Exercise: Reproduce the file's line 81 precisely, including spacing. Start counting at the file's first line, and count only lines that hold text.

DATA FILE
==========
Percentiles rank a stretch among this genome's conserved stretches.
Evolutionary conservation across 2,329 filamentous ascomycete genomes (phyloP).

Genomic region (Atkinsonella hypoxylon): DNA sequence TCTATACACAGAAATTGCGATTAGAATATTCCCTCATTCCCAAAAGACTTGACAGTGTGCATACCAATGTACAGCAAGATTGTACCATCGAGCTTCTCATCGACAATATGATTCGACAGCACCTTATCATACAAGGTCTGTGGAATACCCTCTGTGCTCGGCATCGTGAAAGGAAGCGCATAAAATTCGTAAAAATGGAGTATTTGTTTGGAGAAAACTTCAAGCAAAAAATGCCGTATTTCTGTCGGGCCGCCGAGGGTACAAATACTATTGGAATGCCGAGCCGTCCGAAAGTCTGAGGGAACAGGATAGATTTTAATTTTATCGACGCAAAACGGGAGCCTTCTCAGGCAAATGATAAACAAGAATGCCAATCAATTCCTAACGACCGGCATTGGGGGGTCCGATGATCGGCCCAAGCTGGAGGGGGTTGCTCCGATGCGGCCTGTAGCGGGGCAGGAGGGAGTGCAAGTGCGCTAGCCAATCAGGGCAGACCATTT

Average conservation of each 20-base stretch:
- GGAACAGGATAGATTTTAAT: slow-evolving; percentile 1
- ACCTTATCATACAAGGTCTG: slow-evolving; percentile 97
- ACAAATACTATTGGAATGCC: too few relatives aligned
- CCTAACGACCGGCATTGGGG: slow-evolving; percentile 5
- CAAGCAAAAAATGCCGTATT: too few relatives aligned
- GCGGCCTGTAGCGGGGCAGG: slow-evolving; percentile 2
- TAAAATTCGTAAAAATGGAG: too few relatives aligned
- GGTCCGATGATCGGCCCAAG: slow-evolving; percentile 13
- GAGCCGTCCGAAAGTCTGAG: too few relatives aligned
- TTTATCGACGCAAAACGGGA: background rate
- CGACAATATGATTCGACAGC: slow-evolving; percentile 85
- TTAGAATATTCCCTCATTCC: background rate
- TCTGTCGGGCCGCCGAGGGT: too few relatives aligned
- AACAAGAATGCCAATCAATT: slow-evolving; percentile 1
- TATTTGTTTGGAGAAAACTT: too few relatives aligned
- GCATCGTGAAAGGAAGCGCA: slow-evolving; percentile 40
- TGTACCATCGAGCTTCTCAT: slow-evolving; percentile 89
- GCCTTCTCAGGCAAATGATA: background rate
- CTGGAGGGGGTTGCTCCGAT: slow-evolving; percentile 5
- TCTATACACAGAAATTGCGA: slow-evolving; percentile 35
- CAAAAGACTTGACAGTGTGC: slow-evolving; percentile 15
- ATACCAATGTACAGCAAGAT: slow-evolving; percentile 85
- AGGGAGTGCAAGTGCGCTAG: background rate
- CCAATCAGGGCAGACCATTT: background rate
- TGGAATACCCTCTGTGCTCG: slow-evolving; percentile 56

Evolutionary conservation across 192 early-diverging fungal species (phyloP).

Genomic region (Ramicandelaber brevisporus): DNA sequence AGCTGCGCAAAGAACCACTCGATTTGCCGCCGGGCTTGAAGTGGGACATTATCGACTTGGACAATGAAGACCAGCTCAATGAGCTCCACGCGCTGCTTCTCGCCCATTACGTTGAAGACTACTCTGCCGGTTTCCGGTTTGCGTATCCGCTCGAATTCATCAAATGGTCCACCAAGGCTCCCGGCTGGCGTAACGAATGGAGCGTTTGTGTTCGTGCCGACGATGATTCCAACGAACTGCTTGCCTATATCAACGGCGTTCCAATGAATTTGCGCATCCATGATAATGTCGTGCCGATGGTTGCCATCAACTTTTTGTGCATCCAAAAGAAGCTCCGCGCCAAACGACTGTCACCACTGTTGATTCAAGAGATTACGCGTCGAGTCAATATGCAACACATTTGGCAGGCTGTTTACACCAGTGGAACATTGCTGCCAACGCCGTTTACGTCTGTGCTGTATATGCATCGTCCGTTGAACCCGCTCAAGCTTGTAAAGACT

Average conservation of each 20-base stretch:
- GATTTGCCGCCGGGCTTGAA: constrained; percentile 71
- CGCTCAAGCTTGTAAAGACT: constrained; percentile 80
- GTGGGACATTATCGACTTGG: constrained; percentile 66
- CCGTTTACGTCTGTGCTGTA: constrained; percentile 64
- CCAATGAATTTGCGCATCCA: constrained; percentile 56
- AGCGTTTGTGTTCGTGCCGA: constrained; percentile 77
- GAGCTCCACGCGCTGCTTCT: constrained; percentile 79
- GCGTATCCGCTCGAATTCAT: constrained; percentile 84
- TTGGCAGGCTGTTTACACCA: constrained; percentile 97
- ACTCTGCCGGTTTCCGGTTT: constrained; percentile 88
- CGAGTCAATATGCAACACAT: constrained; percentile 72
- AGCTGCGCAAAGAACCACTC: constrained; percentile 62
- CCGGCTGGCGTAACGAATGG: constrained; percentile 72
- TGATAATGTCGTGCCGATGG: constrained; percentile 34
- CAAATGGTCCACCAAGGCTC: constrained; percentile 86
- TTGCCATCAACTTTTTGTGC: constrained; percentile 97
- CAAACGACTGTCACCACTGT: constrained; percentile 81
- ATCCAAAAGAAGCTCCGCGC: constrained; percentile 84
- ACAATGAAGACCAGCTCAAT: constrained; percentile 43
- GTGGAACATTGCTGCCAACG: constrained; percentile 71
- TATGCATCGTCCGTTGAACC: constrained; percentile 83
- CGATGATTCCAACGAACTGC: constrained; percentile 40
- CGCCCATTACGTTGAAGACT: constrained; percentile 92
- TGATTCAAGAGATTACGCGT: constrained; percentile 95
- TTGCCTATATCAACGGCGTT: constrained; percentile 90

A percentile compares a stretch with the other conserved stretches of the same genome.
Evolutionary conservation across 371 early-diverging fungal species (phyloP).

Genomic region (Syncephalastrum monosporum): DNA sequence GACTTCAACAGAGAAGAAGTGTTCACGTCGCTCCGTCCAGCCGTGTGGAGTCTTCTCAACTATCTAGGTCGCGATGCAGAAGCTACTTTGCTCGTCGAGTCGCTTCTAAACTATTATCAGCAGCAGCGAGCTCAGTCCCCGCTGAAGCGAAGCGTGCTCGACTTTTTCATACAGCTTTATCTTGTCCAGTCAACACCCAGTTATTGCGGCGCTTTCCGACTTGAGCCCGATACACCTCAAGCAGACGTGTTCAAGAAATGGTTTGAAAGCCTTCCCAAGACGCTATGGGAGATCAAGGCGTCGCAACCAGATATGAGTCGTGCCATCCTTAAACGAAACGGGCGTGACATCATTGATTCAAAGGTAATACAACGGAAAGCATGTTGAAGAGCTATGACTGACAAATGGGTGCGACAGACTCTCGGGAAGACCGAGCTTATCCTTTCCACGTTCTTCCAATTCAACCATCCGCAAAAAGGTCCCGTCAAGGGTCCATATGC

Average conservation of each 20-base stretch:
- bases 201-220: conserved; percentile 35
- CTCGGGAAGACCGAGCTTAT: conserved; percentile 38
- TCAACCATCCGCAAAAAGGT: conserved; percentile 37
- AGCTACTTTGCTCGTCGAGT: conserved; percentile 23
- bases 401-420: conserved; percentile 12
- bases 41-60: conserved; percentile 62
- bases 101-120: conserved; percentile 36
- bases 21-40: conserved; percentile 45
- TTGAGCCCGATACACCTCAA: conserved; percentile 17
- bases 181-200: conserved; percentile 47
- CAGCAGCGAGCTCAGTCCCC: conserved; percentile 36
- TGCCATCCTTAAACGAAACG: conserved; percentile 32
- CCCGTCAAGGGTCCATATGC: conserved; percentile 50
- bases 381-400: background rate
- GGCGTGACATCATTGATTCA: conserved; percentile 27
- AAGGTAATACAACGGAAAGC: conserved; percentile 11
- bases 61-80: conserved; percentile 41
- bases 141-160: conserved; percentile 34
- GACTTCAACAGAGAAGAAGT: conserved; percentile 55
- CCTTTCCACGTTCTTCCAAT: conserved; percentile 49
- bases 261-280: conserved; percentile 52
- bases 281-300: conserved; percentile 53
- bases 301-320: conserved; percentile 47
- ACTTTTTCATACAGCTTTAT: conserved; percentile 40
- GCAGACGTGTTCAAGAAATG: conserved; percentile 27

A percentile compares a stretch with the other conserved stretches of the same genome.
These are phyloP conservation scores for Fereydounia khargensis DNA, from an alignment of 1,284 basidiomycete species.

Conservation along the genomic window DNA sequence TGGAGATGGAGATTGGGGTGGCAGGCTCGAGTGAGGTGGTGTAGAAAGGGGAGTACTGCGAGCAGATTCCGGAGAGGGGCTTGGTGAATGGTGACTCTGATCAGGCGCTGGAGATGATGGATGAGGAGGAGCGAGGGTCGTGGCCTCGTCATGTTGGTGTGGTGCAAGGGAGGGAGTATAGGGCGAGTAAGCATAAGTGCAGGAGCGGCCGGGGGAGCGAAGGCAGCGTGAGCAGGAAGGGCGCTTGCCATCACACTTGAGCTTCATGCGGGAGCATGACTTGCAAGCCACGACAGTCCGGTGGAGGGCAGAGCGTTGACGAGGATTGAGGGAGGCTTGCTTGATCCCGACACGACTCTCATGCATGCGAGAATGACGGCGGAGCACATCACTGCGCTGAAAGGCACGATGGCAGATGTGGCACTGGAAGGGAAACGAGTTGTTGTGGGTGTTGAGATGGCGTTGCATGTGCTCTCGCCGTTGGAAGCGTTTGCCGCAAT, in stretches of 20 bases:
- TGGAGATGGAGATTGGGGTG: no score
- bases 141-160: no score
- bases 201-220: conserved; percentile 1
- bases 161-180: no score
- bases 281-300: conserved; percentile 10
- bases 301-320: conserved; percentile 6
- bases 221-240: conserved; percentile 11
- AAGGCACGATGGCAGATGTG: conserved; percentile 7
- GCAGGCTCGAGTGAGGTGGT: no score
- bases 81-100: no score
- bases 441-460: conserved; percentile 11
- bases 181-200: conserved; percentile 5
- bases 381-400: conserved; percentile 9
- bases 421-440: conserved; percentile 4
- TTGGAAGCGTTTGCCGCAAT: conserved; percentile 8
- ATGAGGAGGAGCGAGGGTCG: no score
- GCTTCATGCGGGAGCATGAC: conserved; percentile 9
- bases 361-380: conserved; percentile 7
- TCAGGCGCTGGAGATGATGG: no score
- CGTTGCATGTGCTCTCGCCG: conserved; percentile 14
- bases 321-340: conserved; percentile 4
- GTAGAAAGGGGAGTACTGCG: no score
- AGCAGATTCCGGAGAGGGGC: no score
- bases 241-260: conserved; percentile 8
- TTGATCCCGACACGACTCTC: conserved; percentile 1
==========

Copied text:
- CCTTTCCACGTTCTTCCAAT: conserved; percentile 49